Ludwig Mies van der Rohe design Ludwig Mies van der Rohe

Ludwig Mies van der Rohe (b. 1886), Germany.

Ludwig Mies van der Rohe Biography:

From all the architects & designers we admire at Stardust, Mies holds a very special place. Ludwig Mies van der Rohe (1886-1969), was a German-born architect and educator. He is widely acknowledged as one of the 20th century's greatest architects. He was the leading and most influential exponent of the refined minimalist glass-and-steel architecture of the mid-20th-century.

By emphasizing open space and revealing the industrial materials used in construction, he helped define modern architecture. Regarded as one of the most important figures in the history of architecture, Ludwig Mies van der Rohe's "less-is-more" approach to design was the gold standard for many generations of modern architecture. His legendary career started humbly at his father's stonemasonry business, giving him an early appreciation of material and structure. From there he apprenticed with furniture designer Bruno Paul in Berlin before joining the office of Peter Behrens, an architect and painter at the forefront of the modern movement. In 1912, Mies established his own office in Berlin. Through furniture, residential projects and extraordinary, yet unrealized concepts for skyscrapers, he gained recognition as a leader of the German modern movement. As such, he was selected to design the German Pavilion at the Barcelona Industrial Exposition of 1929. His design, a rhythmic arrangement of horizontal and vertical planes of glass, stone and metal was an experiment in free flowing space. With no discernable distinction between rooms or inside and outside, the design fundamentally challenged the architectural ‘boxes within a box' standard of the time. Inside, Mies included the Barcelona Chair and Ottoman, designed to offer the King and Queen of Spain to a place to rest (they in fact never sat down). The Barcelona Pavilion and the chairs it contained are universally recognized as milestones of modern design. Mies served as Vice President of the Deutsher Werkbund and Director of the Bauhaus from 1930 until it closed in 1933. He immigrated to the United States in 1938 to become the director of architecture at the Armour Institute (later the Illinois Institute of Technology). From his Chicago-based practice, Mies designed a portfolio of buildings that changed the face of American institutional architecture ― the most notable examples being the IIT campus and the Seagram Building in New York. While at IIT he befriended and mentored a young Florence Knoll. Florence has always credited Mies as her most influential instructor, and, in 1948, Mies granted Knoll exclusive rights to produce his furniture, including the Barcelona collection, the Brno chair, and MR series.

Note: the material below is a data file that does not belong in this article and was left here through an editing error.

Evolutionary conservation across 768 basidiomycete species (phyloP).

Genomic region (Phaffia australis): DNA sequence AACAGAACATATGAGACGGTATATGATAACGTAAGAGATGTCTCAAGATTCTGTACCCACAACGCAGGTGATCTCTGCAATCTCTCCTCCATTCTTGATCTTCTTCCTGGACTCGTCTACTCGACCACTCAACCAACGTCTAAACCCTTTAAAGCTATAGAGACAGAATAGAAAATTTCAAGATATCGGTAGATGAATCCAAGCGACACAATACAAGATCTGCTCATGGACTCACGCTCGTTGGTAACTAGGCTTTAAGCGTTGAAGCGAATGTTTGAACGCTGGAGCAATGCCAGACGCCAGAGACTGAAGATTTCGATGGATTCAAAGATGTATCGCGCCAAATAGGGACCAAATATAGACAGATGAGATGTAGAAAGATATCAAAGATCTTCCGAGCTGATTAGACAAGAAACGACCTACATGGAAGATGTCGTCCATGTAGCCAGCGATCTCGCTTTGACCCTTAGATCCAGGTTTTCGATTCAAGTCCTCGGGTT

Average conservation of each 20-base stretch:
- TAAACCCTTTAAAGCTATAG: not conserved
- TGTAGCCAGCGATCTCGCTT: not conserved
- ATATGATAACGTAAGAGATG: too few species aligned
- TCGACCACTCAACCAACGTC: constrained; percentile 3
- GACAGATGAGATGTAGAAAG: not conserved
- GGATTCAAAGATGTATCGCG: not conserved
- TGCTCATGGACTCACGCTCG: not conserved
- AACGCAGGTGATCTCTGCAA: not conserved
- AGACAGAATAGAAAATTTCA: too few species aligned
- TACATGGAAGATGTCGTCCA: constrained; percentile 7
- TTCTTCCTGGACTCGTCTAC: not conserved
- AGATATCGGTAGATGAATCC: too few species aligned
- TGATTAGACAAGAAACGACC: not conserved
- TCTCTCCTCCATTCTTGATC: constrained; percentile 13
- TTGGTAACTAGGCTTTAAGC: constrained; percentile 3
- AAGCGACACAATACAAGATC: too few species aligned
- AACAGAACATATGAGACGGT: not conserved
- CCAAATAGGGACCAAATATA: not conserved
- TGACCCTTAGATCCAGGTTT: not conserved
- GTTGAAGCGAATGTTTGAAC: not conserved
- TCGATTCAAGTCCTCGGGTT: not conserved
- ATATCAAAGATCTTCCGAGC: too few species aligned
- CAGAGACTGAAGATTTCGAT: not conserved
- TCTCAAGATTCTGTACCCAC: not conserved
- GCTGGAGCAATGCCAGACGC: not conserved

Ludwig Mies van der Rohe Architecture:

Like his contemporaries Walter Gropius and Le Corbusier, Mies championed simplicity in the cause of a truly Modern architecture, eschewing decorative elements in favor of clarity and emphasizing functionality as absolutely central to any structure's aesthetic appeal. Our built environment is meant to be lived in. Mies' buildings, beyond merely affecting our lives, endow them with greater significance and beauty. His buildings radiate the confidence, rationality, and elegance of their creator and, free of ornamentation and excess, confess the essential elements of our lives. In our time, where there is no limit to excess, Mies' reductionist approach is as pertinent as ever. As we reduce the distractions and focus on the essential elements of our environment and ourselves, we find they are great, intricate, and beautiful. Less is more. Mies van der Rohe's severely geometric, unembellished buildings have been designed to express in purest forms a technological concept of the middle of the 20th century but they endure because they are timeless. Believing that less is more, Mies van der Rohe designed rational, minimalist houses and buildings that set the standard for modernist design. Some of his best known examples include the Barcelona Pavilion, the Farnsworth House, the Seagram Building, Villa Tugendhat, S.R. Crown Hall, the 860-880 Lake Shore Drive Apartments, the Weissenhof Estate, 330 North Wabash, Haus Lange and Haus Esters, the Martin Luther King Jr. Memorial Library, One Charles Center, Lafayette Pavilion Apartments, Promontory Apartments, the Riehl House, the Lemke House, Urbig House and many others. Each Mies van der Rohe architectural masterpiece, be it a large apartment building or private residence expresses the simplicity and sturdy nobility of Mies himself.